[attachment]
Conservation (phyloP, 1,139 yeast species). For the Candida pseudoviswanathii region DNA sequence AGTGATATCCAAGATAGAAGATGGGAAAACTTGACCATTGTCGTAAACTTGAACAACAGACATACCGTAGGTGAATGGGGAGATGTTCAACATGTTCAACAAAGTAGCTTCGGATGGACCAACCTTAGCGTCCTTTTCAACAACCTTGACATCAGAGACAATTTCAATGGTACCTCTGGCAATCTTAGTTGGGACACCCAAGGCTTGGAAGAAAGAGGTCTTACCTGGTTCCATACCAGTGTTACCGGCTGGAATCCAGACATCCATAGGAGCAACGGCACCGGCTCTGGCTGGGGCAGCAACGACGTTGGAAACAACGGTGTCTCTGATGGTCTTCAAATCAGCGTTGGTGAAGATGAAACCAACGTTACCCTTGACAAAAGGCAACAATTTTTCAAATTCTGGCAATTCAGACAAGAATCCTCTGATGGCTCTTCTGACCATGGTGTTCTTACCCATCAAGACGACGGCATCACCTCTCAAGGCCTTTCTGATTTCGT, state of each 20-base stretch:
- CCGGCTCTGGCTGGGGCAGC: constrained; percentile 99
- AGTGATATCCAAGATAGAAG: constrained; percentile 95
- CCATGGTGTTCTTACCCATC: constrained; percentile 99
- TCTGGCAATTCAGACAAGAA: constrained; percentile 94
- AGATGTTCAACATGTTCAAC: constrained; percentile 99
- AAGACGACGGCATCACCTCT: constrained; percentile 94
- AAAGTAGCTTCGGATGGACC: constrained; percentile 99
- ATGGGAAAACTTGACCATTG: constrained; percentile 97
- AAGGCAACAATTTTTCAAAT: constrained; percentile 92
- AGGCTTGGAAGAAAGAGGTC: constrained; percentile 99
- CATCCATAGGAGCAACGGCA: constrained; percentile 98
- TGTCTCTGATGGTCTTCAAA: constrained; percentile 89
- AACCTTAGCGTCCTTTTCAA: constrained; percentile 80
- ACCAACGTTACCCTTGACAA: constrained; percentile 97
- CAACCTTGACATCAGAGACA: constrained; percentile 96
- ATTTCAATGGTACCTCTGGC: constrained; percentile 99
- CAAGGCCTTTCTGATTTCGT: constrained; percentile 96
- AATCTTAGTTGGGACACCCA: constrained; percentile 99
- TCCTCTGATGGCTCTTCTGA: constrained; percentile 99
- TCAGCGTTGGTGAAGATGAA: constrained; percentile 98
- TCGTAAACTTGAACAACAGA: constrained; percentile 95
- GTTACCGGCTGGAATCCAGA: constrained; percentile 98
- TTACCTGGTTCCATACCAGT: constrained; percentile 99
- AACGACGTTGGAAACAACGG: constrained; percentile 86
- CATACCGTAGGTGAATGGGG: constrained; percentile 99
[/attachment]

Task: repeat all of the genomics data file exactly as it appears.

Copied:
Conservation (phyloP, 1,139 yeast species). For the Candida pseudoviswanathii region DNA sequence AGTGATATCCAAGATAGAAGATGGGAAAACTTGACCATTGTCGTAAACTTGAACAACAGACATACCGTAGGTGAATGGGGAGATGTTCAACATGTTCAACAAAGTAGCTTCGGATGGACCAACCTTAGCGTCCTTTTCAACAACCTTGACATCAGAGACAATTTCAATGGTACCTCTGGCAATCTTAGTTGGGACACCCAAGGCTTGGAAGAAAGAGGTCTTACCTGGTTCCATACCAGTGTTACCGGCTGGAATCCAGACATCCATAGGAGCAACGGCACCGGCTCTGGCTGGGGCAGCAACGACGTTGGAAACAACGGTGTCTCTGATGGTCTTCAAATCAGCGTTGGTGAAGATGAAACCAACGTTACCCTTGACAAAAGGCAACAATTTTTCAAATTCTGGCAATTCAGACAAGAATCCTCTGATGGCTCTTCTGACCATGGTGTTCTTACCCATCAAGACGACGGCATCACCTCTCAAGGCCTTTCTGATTTCGT, state of each 20-base stretch:
- CCGGCTCTGGCTGGGGCAGC: constrained; percentile 99
- AGTGATATCCAAGATAGAAG: constrained; percentile 95
- CCATGGTGTTCTTACCCATC: constrained; percentile 99
- TCTGGCAATTCAGACAAGAA: constrained; percentile 94
- AGATGTTCAACATGTTCAAC: constrained; percentile 99
- AAGACGACGGCATCACCTCT: constrained; percentile 94
- AAAGTAGCTTCGGATGGACC: constrained; percentile 99
- ATGGGAAAACTTGACCATTG: constrained; percentile 97
- AAGGCAACAATTTTTCAAAT: constrained; percentile 92
- AGGCTTGGAAGAAAGAGGTC: constrained; percentile 99
- CATCCATAGGAGCAACGGCA: constrained; percentile 98
- TGTCTCTGATGGTCTTCAAA: constrained; percentile 89
- AACCTTAGCGTCCTTTTCAA: constrained; percentile 80
- ACCAACGTTACCCTTGACAA: constrained; percentile 97
- CAACCTTGACATCAGAGACA: constrained; percentile 96
- ATTTCAATGGTACCTCTGGC: constrained; percentile 99
- CAAGGCCTTTCTGATTTCGT: constrained; percentile 96
- AATCTTAGTTGGGACACCCA: constrained; percentile 99
- TCCTCTGATGGCTCTTCTGA: constrained; percentile 99
- TCAGCGTTGGTGAAGATGAA: constrained; percentile 98
- TCGTAAACTTGAACAACAGA: constrained; percentile 95
- GTTACCGGCTGGAATCCAGA: constrained; percentile 98
- TTACCTGGTTCCATACCAGT: constrained; percentile 99
- AACGACGTTGGAAACAACGG: constrained; percentile 86
- CATACCGTAGGTGAATGGGG: constrained; percentile 99